A New Approach to Insurance in Rural Africa
Existing informal insurance arrangements are generally able to deal with information and enforcement problems but are unable to create large risk pools. This makes these arrangements ineffective against many types of (covariate) risks. The marriage system of the Shona in Zimbabwe, in which bride wealth is demanded for a daughter when she gets married, is an informal insurance arrangement that is able to create a large risk pool, while maintaining at the same time possibilities for close monitoring and enforcement. This paper explores whether the Shona marriage system may serve as a basis for a formal insurance arrangement. It is argued that in combination with an organization similar to that of micro-credit programmes, insurance can be offered in areas where formal insurances do usually not operate. A pilot will have to establish the precise way in which the scheme should be organized. The Geneva Papers on Risk and Insurance (2001) 26, 505–513. doi:10.1111/1468-0440.00135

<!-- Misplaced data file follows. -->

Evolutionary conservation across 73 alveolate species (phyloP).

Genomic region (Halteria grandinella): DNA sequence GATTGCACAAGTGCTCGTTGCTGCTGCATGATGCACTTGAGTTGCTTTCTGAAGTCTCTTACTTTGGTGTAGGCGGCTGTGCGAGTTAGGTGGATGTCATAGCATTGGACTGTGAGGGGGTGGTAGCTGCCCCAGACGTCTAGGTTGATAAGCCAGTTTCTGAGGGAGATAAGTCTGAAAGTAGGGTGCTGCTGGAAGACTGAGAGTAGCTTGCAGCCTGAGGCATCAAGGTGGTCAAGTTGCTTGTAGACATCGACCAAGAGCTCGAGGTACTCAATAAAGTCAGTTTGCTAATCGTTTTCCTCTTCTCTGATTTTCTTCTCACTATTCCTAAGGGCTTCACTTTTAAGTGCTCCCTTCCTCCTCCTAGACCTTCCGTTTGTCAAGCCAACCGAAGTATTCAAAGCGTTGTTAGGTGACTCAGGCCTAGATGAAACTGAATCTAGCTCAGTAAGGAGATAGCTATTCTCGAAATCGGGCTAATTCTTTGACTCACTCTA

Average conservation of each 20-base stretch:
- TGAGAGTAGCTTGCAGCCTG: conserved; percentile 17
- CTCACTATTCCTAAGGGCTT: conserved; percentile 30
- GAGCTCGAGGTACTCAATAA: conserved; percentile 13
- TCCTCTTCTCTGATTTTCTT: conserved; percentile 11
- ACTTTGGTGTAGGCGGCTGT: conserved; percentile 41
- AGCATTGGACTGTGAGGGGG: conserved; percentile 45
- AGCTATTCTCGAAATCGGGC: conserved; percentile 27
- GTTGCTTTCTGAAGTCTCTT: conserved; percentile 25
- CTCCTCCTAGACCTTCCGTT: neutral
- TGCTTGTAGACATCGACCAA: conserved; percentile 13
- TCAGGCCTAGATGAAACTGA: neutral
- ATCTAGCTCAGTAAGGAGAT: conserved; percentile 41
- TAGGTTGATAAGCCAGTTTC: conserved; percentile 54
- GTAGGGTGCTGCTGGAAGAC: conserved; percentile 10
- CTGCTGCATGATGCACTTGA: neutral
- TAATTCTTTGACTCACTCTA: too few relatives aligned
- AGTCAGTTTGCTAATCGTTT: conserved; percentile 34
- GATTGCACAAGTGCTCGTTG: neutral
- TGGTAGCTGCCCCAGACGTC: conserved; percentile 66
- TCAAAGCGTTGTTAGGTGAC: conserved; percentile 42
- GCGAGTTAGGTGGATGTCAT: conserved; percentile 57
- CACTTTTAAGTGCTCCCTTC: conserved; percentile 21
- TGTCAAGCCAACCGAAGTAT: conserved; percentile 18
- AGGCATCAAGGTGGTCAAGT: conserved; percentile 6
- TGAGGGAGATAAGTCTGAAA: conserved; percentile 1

Volume (Year): 26 (2001)
Issue (Month): 3 (July)
|Contact details of provider:|| Web page: http://www.palgrave-journals.com/|
|Order Information:|| Postal: Palgrave Macmillan Journals, Subscription Department, Houndmills, Basingstoke, Hampshire RG21 6XS, UK|
Web: http://www.palgrave-journals.com/pal/subscribe/index.html Email:
When requesting a correction, please mention this item's handle: RePEc:pal:gpprii:v:26:y:2001:i:3:p:505-513. See general information about how to correct material in RePEc.
For technical questions regarding this item, or to correct its authors, title, abstract, bibliographic or download information, contact: (Daniel Foley)
If references are entirely missing, you can add them using this form.